The 3 Commandments Of Cardio Training

By Raymond Onyango.

When it comes to cardiovascular exercise, there are two types of people The enthusiasts, who can go on all day and the disinclined, those who are averse to any form of cardiovascular exercise and would rather have a tooth extracted without anesthesia than spend 20 minutes on a treadmill. Whichever the case, the fact of the matter is that we all need to accumulate at least 20 to 30 minutes of cardiovascular exercise every single day. There is a growing mountain of evidence to support the fact that engaging regularly in cardiovascular exercise is a major form of insurance against virtually all lifestyle related diseases including, hypertension, diabetes and cancer, but of even greater interest to the majority of us is the fact maintaining a lifestyle that crates ample opportunities for engaging in cardiovascular exercise, is still the most effective way to shed unwanted weight and enhance your physical appeal.

By definition, an exercise qualifies to be referred to as cardiovascular if it if it has the following 3 attributes

a. It should be sustained over a period of 15 minutes or more. If it’s too short in duration it does not really tax your cardiovascular system enough to convey many of the life saving benefits of sustained cardio.

b. It should be rhythmic involving a consistent pattern of lower or upper body movement as is the case with activities like running, cycling, swimming, squash, soccer and many others.

c. It should elevate your heart rate and increase your rate of breathing. A majority of the benefits of cardiovascular exercise can be ascribed to these two factors and the adaptations they inspire in the body’s vital organs including the heart and lungs.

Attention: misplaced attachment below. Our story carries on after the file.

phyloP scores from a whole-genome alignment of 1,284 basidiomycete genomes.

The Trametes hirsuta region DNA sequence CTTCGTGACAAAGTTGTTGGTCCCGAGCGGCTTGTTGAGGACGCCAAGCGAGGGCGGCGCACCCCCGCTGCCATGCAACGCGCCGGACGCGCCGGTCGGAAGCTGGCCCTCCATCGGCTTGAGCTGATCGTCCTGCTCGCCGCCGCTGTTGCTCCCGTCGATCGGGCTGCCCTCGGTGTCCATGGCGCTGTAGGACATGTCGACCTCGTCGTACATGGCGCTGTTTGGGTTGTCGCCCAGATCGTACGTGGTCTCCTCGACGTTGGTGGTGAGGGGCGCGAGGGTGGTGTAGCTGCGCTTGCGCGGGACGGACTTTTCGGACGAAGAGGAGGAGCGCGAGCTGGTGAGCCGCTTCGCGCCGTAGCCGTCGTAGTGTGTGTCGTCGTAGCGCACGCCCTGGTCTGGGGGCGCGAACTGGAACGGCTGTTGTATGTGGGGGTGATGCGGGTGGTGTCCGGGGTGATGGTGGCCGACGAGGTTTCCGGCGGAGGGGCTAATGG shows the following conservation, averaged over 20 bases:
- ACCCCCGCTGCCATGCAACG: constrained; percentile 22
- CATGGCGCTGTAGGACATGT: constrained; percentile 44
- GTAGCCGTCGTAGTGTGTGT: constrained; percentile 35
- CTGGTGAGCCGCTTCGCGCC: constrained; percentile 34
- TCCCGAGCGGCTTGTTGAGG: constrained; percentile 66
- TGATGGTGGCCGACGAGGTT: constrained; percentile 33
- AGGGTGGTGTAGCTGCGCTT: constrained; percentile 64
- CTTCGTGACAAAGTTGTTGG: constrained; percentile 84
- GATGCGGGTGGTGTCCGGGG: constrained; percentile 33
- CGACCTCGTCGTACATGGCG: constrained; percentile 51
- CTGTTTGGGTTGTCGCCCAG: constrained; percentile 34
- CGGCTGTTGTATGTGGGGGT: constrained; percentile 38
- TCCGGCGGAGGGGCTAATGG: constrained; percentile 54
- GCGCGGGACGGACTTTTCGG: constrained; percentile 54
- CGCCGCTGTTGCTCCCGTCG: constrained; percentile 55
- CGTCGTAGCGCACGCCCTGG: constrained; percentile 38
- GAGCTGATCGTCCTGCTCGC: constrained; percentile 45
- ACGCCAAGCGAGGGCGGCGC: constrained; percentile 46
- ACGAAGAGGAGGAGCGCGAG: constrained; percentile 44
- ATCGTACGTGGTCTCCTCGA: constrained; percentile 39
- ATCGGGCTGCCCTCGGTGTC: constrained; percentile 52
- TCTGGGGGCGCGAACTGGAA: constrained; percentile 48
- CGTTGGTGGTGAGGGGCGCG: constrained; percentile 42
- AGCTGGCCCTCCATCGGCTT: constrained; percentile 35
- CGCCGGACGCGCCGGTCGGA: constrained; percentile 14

Unfortunately there are an overwhelming number of myths about cardiovascular exercise that persist out there, clouding our judgment and often times leading us astray, which is why I set about today to outline to you, the facts you need to know about cardiovascular exercise, so that you can get the most out of it.

Warm Up

Number 1 on your list is common sense; warm up! Warming up means preparing your body for the workout ahead. Physiologically warming up allows your circulatory system to pump oxygen rich blood to your working muscles, preparing them for the increased demands of exercise. Specialized glands in your joints step up the production of a special lubrication fluid, known as synovial fluid – reducing friction in the joints and protecting them from injury. Your tendons and ligaments become more elastic as your body temperature rises with the warm up improving your range of motion – cold muscles don’t absorb impact or stain as well as warm muscles.

On a mental level, the warm up allows you o leave the office and life behind and concentrate on the moment. It gives you the opportunity size up your potential on that particular day and decide weather to up the tempo or go easy. All around the warm up helps you to prepare both mentally and physically for exercise and reduces the chance for injury – so why would you fight with that? My own personal rule is that your warm up must take up a quarter of the total time you dedicate to a cardio workout. For instance a 20-minute workout should include a mandatory 5-minute substantive warm up. You will exercise injury free for years!

Hit your Cruising Altitude

The entire purpose of the warm up is to get you up to your cruising altitude. Your cruising altitude also known, as the aerobic zone is the point at which your heart rate is approximately 65 to 85% of its theoretical maximum. Did I loose you there? Lets go over that again, on a scale of 0 to 10, with zero being the amount of effort you expend while sitting on the couch watching telly, and 10 being the amount of effort you expend when running for your life, after a close encounter with a street thug on a dark night you want to work somewhere between level 6 and 8. You should be able to answer to your name but you shouldn’t find it possible to hold a conversation.